Part 2 of 3 of a series of podcasts from the special workshop 'The Arab Uprisings: Displacement and Migration', held at the Oxford Department of International Development on 16 May 2014 The aim of this workshop was to investigate the relation between migration and revolts. Some of the questions that were addressed include: What is the theoretical link between emigration, immigration and revolts? What have been the short-term and long-term impacts of the uprisings on mobility, migration and displacement in the Middle East and North Africa region in terms of patterns and trends and of institutional responses to movements induced by the Arab Uprising? What has been the impact of the Uprisings on broader processes of social change in the region? Wales; http://creativecommons.org/licenses/by-nc-sa/2.0/uk/

Subjects

migration | conflict | syria | Arab Spring | arab uprisings | displacement | transnationalism | refugees | migration | conflict | syria | Arab Spring | arab uprisings | displacement | transnationalism | refugees | 2014-05-16

License

http://creativecommons.org/licenses/by-nc-sa/2.0/uk/

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17.50 Introduction to Comparative Politics (MIT) 17.50 Introduction to Comparative Politics (MIT)

Description

This course examines why democracy emerges and survives in some countries rather than in others; how political institutions affect economic development; and how American politics compares to that of other countries. This course examines why democracy emerges and survives in some countries rather than in others; how political institutions affect economic development; and how American politics compares to that of other countries.

Subjects

democracy | democracy | economic development | economic development | politics | politics | Germany | Germany | Iraq | Iraq | Mexico | Mexico | United States | United States | Middle East | Middle East | Latin America | Latin America | Africa | Africa | South Asia | South Asia | East Asia | East Asia | Greece | Greece | Aristotle | Aristotle | foreign affairs | foreign affairs | Lee Kuan Yew | Lee Kuan Yew | democratic institution | democratic institution | social divisions | social divisions | Federalist Papers | Federalist Papers | Karl Marx | Karl Marx | Communist Party | Communist Party | leadership | leadership | polarization | polarization | gridlock | gridlock | Arab Spring | Arab Spring | Weimar Republic | Weimar Republic | imposed sovereignty | imposed sovereignty | Austri | Austri | regime breakdown | regime breakdown | Brazil | Brazil | capitalism | capitalism | industrial policy | industrial policy | women's emancipation | women's emancipation | women's suffrage | women's suffrage | Athens | Athens | the Constitution | the Constitution | reform | reform | presidentialism | presidentialism | federalism | federalism | bicameralism | bicameralism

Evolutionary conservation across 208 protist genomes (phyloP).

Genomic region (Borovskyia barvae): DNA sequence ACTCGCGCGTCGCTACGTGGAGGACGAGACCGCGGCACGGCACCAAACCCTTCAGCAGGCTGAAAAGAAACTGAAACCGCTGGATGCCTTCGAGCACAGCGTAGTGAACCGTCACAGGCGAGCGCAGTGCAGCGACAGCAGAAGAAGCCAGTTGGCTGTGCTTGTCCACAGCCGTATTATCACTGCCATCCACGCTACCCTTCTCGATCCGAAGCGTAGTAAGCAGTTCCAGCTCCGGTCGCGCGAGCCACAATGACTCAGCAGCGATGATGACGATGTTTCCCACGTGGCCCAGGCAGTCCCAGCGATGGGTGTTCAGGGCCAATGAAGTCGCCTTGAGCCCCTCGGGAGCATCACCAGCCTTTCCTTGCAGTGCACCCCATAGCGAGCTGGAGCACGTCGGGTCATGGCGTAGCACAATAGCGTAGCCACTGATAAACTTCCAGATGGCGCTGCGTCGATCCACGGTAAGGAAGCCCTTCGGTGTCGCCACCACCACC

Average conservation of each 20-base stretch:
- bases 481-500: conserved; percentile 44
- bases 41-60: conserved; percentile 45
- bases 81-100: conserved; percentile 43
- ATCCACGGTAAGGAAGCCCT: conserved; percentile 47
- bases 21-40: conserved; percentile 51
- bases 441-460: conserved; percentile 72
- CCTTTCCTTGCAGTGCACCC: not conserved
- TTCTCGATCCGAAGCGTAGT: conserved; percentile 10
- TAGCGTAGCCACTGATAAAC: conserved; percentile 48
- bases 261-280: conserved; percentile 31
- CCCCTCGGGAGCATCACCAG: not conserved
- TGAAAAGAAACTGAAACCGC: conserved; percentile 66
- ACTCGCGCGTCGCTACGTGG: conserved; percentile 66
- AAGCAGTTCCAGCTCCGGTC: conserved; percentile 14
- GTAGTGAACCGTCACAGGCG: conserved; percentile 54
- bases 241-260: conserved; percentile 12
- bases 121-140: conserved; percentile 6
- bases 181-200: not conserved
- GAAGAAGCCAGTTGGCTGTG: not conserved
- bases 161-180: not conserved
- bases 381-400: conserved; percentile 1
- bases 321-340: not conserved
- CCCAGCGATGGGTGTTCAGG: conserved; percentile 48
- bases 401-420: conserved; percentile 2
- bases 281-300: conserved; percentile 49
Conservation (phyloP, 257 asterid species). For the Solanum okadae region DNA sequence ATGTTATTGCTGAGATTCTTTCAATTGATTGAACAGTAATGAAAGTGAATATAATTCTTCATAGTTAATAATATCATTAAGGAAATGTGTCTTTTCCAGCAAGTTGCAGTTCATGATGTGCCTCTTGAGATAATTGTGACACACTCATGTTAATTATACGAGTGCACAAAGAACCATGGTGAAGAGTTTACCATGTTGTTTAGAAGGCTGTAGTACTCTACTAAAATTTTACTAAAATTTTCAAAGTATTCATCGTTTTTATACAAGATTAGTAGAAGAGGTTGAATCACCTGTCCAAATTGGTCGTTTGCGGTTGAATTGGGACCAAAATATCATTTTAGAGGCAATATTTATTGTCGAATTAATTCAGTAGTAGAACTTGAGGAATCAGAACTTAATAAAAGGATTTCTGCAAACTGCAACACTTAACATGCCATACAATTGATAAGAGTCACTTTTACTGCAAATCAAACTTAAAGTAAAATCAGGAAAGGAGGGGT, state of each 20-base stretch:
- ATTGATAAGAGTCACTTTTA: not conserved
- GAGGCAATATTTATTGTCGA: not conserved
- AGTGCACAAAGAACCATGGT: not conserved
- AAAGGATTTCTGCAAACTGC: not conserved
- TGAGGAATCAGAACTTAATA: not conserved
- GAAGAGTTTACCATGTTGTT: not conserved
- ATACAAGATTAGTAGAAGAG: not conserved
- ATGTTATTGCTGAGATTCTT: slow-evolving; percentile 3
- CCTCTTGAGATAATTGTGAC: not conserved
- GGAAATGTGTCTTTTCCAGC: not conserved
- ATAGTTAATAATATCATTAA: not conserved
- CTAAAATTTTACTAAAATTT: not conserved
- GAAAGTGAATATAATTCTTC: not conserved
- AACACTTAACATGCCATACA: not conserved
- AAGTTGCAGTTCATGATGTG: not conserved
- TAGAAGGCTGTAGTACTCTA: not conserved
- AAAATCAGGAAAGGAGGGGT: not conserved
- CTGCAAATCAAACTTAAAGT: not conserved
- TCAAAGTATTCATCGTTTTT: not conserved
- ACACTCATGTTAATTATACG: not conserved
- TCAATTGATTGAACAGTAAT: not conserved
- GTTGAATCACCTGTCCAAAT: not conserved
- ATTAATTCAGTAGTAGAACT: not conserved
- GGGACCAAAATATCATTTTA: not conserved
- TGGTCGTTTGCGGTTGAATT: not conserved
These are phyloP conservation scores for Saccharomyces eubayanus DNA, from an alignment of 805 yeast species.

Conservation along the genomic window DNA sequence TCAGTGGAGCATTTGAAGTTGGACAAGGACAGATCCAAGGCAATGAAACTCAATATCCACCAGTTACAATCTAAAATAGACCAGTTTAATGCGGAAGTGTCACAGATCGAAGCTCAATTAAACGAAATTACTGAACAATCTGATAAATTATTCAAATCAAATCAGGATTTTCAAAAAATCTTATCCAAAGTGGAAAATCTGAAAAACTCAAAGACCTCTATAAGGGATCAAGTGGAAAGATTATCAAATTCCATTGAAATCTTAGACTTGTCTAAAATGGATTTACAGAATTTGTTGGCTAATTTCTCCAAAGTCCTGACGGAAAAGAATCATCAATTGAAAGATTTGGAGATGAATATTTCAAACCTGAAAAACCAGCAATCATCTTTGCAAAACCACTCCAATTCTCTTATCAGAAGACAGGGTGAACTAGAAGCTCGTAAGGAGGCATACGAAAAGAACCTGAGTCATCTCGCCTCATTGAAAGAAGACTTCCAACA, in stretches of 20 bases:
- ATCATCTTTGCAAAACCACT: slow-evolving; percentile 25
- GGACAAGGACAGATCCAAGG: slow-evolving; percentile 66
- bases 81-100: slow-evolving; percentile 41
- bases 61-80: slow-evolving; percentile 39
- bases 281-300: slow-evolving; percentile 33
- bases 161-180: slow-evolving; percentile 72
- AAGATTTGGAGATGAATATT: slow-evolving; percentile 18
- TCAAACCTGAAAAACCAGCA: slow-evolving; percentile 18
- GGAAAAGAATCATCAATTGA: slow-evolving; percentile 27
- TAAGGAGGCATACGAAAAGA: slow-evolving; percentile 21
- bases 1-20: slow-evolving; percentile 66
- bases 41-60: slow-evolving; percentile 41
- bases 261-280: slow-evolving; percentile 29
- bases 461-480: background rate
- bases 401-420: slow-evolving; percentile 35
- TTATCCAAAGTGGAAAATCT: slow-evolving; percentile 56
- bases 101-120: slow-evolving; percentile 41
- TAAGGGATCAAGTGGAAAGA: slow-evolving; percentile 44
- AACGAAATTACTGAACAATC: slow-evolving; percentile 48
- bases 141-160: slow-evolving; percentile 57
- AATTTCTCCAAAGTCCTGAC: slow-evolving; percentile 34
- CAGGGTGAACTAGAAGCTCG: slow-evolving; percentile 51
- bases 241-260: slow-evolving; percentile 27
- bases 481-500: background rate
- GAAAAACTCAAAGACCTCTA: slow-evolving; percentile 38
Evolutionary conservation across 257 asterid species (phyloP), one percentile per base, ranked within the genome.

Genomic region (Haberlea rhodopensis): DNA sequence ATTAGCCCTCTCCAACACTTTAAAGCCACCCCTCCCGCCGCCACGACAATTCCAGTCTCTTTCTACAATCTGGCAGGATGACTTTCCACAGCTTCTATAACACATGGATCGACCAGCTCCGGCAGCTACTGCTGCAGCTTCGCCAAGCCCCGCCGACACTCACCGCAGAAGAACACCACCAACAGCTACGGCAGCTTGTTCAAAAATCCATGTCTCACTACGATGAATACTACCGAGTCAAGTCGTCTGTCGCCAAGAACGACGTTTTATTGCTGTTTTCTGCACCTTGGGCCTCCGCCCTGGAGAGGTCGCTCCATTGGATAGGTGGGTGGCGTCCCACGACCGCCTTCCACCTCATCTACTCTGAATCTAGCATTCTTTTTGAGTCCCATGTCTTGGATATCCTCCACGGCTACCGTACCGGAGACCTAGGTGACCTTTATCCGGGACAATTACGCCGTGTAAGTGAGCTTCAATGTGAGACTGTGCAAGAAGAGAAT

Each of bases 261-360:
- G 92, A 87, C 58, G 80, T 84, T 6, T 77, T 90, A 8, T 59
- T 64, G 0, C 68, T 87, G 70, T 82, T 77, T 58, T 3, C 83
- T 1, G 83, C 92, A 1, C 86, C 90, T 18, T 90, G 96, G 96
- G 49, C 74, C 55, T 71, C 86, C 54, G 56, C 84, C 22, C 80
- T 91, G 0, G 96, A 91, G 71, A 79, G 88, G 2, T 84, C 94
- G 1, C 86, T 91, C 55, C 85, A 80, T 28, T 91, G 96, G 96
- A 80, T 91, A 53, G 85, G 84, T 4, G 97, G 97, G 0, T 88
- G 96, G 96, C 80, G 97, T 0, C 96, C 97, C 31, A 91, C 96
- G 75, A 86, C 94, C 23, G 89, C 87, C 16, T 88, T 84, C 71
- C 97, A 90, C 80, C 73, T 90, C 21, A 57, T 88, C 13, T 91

License

Content within individual OCW courses is (c) by the individual authors unless otherwise noted. MIT OpenCourseWare materials are licensed by the Massachusetts Institute of Technology under a Creative Commons License (Attribution-NonCommercial-ShareAlike). For further information see http://ocw.mit.edu/terms/index.htm

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21H.161 The Middle East in the 20th Century (MIT) 21H.161 The Middle East in the 20th Century (MIT)

Description

This course surveys the history of the Middle East, from the end of the 19th century to the present. It examines major political, social, intellectual and cultural issues and practices. It also focuses on important events, movements, and ideas that prevailed during the last century and affect its current realities. This course surveys the history of the Middle East, from the end of the 19th century to the present. It examines major political, social, intellectual and cultural issues and practices. It also focuses on important events, movements, and ideas that prevailed during the last century and affect its current realities.

Subjects

Middle East | Middle East | history | history | Ottoman period | Ottoman period | imperialism | imperialism | nation-state | nation-state | Turkey | Turkey | Egypt | Egypt | Israeli-Palestinian conflict | Israeli-Palestinian conflict | Islam | Islam | Iranian Revolution | Iranian Revolution | democracy | democracy | Orientalism | Orientalism | Western Imperialism | Western Imperialism | World War I | World War I | Great War | Great War | Nationalism | Nationalism | Israel | Israel | Palestine | Palestine | Islamic radicalism | Islamic radicalism | Hamas | Hamas | Arab Spring | Arab Spring | Isis | Isis | Iraq | Iraq | Yezidis | Yezidis

License

Content within individual OCW courses is (c) by the individual authors unless otherwise noted. MIT OpenCourseWare materials are licensed by the Massachusetts Institute of Technology under a Creative Commons License (Attribution-NonCommercial-ShareAlike). For further information see http://ocw.mit.edu/terms/index.htm